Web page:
Graphite: consists of carbon atoms arrayed in a hexagonal pattern in large parallel sheets. These individual sheets (known as graphene) are shown encased in coloured blocks for clarity. The bottom layer has been extended out to the right to clearly show the hexagonal arrangement of the carbon atoms. Alternate sheets are out of phase with each other so that a carbon atom in one sheet lies in line with the hole at the centre of the hexagonal rings above and below. This is illustrated in two ways:
1. A hexagonal blue column passes through all four layers. At the top (maroon) layer it has a carbon atom at its centre. In the next (orange) layer, the column is centred on the hole in the middle of a hexagonal carbon ring.
2. The maroon and orange boxes that enclose the four layers are seen to be staggered. The ones of each colour are directly in line with each other (i.e orange is directly in line with orange).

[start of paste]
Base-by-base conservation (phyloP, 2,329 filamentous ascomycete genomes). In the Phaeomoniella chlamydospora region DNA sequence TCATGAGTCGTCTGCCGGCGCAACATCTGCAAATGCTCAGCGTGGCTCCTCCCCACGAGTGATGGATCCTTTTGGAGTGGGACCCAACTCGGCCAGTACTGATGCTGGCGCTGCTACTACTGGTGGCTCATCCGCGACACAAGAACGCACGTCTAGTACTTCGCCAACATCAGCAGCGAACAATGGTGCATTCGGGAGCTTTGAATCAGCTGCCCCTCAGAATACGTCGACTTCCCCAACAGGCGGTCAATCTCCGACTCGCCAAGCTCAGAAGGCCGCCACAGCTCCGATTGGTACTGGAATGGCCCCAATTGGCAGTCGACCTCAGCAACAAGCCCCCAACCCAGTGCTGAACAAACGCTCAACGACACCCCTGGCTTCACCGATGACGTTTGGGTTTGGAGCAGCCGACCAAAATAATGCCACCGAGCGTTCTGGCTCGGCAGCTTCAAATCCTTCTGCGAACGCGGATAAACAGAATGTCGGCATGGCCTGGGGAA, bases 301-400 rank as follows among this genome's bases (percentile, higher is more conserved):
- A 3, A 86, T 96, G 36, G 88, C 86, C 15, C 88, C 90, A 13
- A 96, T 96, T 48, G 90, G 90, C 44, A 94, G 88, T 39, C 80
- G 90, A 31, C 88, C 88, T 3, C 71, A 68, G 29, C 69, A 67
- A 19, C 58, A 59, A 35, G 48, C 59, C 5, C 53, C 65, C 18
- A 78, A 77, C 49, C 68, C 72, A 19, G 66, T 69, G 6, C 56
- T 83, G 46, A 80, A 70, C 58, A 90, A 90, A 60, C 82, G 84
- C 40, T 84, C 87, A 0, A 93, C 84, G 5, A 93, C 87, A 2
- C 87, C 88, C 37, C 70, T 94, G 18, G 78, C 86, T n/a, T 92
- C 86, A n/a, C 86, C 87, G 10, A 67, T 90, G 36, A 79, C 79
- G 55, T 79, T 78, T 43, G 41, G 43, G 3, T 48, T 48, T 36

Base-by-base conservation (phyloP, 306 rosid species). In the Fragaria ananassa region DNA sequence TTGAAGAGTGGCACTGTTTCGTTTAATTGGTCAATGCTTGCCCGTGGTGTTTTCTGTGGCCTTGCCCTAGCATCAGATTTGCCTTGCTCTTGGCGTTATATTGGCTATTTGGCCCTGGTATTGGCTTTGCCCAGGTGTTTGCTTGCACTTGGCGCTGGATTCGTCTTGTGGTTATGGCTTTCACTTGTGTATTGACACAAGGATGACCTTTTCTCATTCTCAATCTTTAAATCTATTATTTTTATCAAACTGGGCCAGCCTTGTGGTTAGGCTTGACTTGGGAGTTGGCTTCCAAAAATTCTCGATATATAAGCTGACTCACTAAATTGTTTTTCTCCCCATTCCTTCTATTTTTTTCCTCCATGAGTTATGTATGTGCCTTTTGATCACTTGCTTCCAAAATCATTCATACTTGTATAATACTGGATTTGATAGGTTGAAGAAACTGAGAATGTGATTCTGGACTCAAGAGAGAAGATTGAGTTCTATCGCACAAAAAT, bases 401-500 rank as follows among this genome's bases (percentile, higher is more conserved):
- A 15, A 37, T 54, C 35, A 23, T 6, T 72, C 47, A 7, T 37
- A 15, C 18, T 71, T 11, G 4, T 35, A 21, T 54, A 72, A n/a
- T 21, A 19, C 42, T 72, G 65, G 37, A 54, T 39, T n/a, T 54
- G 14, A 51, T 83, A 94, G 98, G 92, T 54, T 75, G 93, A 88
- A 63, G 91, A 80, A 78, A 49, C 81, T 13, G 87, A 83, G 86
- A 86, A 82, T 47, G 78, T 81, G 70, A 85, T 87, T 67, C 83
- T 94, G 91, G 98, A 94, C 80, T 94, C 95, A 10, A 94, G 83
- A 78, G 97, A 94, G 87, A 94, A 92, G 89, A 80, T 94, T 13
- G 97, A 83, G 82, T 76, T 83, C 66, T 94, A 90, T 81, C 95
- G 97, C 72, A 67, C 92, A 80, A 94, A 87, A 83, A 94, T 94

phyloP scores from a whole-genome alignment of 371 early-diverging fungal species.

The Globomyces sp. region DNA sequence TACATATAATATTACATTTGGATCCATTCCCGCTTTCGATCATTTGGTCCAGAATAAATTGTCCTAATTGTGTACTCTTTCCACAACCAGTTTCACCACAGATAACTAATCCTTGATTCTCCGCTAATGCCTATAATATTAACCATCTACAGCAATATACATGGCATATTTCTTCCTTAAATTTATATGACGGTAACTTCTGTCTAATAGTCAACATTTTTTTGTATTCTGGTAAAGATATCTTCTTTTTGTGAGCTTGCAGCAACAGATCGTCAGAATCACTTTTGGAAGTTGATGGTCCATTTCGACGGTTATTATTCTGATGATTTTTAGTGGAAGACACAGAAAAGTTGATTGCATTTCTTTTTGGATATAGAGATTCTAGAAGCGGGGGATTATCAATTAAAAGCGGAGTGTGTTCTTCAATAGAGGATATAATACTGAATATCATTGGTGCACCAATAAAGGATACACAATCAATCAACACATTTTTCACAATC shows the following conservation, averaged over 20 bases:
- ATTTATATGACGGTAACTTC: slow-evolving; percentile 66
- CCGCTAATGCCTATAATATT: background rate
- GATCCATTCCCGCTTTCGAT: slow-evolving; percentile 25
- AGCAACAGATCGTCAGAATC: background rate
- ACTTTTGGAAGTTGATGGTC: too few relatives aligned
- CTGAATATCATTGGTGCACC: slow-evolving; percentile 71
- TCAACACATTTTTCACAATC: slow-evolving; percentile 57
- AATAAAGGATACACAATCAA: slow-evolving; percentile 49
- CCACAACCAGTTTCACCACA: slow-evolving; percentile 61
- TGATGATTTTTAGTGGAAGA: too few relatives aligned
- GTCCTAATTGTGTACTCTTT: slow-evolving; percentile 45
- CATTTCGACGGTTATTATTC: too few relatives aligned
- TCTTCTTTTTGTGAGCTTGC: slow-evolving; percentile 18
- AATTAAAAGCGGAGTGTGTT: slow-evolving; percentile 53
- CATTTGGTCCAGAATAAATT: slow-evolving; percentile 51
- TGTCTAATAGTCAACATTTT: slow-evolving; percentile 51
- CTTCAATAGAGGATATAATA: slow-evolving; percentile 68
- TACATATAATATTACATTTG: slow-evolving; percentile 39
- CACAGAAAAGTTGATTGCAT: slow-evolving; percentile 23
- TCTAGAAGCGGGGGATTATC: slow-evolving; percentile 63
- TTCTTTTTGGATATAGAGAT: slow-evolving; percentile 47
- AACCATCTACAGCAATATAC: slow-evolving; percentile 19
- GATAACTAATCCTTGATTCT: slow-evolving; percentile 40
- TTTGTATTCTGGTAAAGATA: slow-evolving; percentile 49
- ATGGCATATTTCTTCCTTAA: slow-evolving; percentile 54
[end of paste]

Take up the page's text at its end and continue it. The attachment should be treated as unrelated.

The sheets can slide across each other (helped by contaminants) giving graphite its lubricating and writing properties. Electrons can travel along the strata making graphite an electrical conductor in a direction parallel with the plates.
The carbon atoms are shown as silvery or pearlescent spheres drawn at their covalent radius (i.e. just touching).
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